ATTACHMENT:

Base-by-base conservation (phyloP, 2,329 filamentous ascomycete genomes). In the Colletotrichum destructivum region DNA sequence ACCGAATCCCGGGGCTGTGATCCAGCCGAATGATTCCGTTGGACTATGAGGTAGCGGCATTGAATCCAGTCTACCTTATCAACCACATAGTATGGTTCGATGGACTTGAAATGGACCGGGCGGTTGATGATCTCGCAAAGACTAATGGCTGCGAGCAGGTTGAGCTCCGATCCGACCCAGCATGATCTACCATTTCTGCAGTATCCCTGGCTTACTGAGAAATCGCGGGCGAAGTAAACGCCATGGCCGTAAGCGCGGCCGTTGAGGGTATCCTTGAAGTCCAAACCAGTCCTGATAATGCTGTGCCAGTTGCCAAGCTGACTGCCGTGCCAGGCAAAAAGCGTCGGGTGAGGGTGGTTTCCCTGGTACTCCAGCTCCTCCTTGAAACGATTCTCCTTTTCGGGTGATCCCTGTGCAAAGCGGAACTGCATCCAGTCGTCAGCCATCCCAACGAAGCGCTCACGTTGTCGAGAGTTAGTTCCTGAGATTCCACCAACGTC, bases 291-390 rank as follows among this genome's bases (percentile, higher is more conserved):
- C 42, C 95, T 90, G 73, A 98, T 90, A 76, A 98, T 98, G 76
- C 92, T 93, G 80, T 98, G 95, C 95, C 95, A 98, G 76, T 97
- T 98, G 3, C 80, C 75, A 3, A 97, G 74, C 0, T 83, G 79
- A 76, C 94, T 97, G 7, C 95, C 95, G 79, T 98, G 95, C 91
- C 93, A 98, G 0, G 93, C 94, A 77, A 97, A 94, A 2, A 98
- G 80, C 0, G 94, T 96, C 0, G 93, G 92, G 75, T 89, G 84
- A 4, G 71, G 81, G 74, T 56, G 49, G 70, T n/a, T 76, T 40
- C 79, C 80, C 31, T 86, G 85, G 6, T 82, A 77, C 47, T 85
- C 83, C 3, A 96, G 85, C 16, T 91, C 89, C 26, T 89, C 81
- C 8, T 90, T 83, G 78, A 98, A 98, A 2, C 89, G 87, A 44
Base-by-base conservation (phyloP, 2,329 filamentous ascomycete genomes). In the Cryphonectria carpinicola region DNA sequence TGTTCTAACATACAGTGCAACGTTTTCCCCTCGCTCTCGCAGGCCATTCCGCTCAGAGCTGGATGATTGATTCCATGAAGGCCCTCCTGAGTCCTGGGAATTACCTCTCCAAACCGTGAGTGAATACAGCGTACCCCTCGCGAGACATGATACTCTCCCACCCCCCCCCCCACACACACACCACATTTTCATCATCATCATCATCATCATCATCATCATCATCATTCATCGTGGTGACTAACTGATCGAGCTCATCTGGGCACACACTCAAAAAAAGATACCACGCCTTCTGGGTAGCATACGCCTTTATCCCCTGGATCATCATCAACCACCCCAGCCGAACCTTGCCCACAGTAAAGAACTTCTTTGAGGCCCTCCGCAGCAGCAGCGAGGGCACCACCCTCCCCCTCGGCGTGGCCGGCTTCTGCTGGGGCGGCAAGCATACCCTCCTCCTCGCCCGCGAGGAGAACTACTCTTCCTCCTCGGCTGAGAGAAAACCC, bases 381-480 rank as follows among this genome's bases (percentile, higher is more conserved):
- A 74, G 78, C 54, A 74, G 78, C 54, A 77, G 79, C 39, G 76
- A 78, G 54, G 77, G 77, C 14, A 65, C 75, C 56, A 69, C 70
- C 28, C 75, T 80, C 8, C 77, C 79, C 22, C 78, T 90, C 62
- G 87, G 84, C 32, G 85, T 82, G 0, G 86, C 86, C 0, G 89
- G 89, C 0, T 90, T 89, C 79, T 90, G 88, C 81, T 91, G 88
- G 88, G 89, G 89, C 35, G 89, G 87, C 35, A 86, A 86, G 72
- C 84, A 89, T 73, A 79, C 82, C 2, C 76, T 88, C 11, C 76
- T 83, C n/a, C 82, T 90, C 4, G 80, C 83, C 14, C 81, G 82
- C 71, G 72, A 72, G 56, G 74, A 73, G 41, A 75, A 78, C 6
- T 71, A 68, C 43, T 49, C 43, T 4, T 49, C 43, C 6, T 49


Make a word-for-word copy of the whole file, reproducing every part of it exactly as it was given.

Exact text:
Base-by-base conservation (phyloP, 2,329 filamentous ascomycete genomes). In the Colletotrichum destructivum region DNA sequence ACCGAATCCCGGGGCTGTGATCCAGCCGAATGATTCCGTTGGACTATGAGGTAGCGGCATTGAATCCAGTCTACCTTATCAACCACATAGTATGGTTCGATGGACTTGAAATGGACCGGGCGGTTGATGATCTCGCAAAGACTAATGGCTGCGAGCAGGTTGAGCTCCGATCCGACCCAGCATGATCTACCATTTCTGCAGTATCCCTGGCTTACTGAGAAATCGCGGGCGAAGTAAACGCCATGGCCGTAAGCGCGGCCGTTGAGGGTATCCTTGAAGTCCAAACCAGTCCTGATAATGCTGTGCCAGTTGCCAAGCTGACTGCCGTGCCAGGCAAAAAGCGTCGGGTGAGGGTGGTTTCCCTGGTACTCCAGCTCCTCCTTGAAACGATTCTCCTTTTCGGGTGATCCCTGTGCAAAGCGGAACTGCATCCAGTCGTCAGCCATCCCAACGAAGCGCTCACGTTGTCGAGAGTTAGTTCCTGAGATTCCACCAACGTC, bases 291-390 rank as follows among this genome's bases (percentile, higher is more conserved):
- C 42, C 95, T 90, G 73, A 98, T 90, A 76, A 98, T 98, G 76
- C 92, T 93, G 80, T 98, G 95, C 95, C 95, A 98, G 76, T 97
- T 98, G 3, C 80, C 75, A 3, A 97, G 74, C 0, T 83, G 79
- A 76, C 94, T 97, G 7, C 95, C 95, G 79, T 98, G 95, C 91
- C 93, A 98, G 0, G 93, C 94, A 77, A 97, A 94, A 2, A 98
- G 80, C 0, G 94, T 96, C 0, G 93, G 92, G 75, T 89, G 84
- A 4, G 71, G 81, G 74, T 56, G 49, G 70, T n/a, T 76, T 40
- C 79, C 80, C 31, T 86, G 85, G 6, T 82, A 77, C 47, T 85
- C 83, C 3, A 96, G 85, C 16, T 91, C 89, C 26, T 89, C 81
- C 8, T 90, T 83, G 78, A 98, A 98, A 2, C 89, G 87, A 44
Base-by-base conservation (phyloP, 2,329 filamentous ascomycete genomes). In the Cryphonectria carpinicola region DNA sequence TGTTCTAACATACAGTGCAACGTTTTCCCCTCGCTCTCGCAGGCCATTCCGCTCAGAGCTGGATGATTGATTCCATGAAGGCCCTCCTGAGTCCTGGGAATTACCTCTCCAAACCGTGAGTGAATACAGCGTACCCCTCGCGAGACATGATACTCTCCCACCCCCCCCCCCACACACACACCACATTTTCATCATCATCATCATCATCATCATCATCATCATCATTCATCGTGGTGACTAACTGATCGAGCTCATCTGGGCACACACTCAAAAAAAGATACCACGCCTTCTGGGTAGCATACGCCTTTATCCCCTGGATCATCATCAACCACCCCAGCCGAACCTTGCCCACAGTAAAGAACTTCTTTGAGGCCCTCCGCAGCAGCAGCGAGGGCACCACCCTCCCCCTCGGCGTGGCCGGCTTCTGCTGGGGCGGCAAGCATACCCTCCTCCTCGCCCGCGAGGAGAACTACTCTTCCTCCTCGGCTGAGAGAAAACCC, bases 381-480 rank as follows among this genome's bases (percentile, higher is more conserved):
- A 74, G 78, C 54, A 74, G 78, C 54, A 77, G 79, C 39, G 76
- A 78, G 54, G 77, G 77, C 14, A 65, C 75, C 56, A 69, C 70
- C 28, C 75, T 80, C 8, C 77, C 79, C 22, C 78, T 90, C 62
- G 87, G 84, C 32, G 85, T 82, G 0, G 86, C 86, C 0, G 89
- G 89, C 0, T 90, T 89, C 79, T 90, G 88, C 81, T 91, G 88
- G 88, G 89, G 89, C 35, G 89, G 87, C 35, A 86, A 86, G 72
- C 84, A 89, T 73, A 79, C 82, C 2, C 76, T 88, C 11, C 76
- T 83, C n/a, C 82, T 90, C 4, G 80, C 83, C 14, C 81, G 82
- C 71, G 72, A 72, G 56, G 74, A 73, G 41, A 75, A 78, C 6
- T 71, A 68, C 43, T 49, C 43, T 4, T 49, C 43, C 6, T 49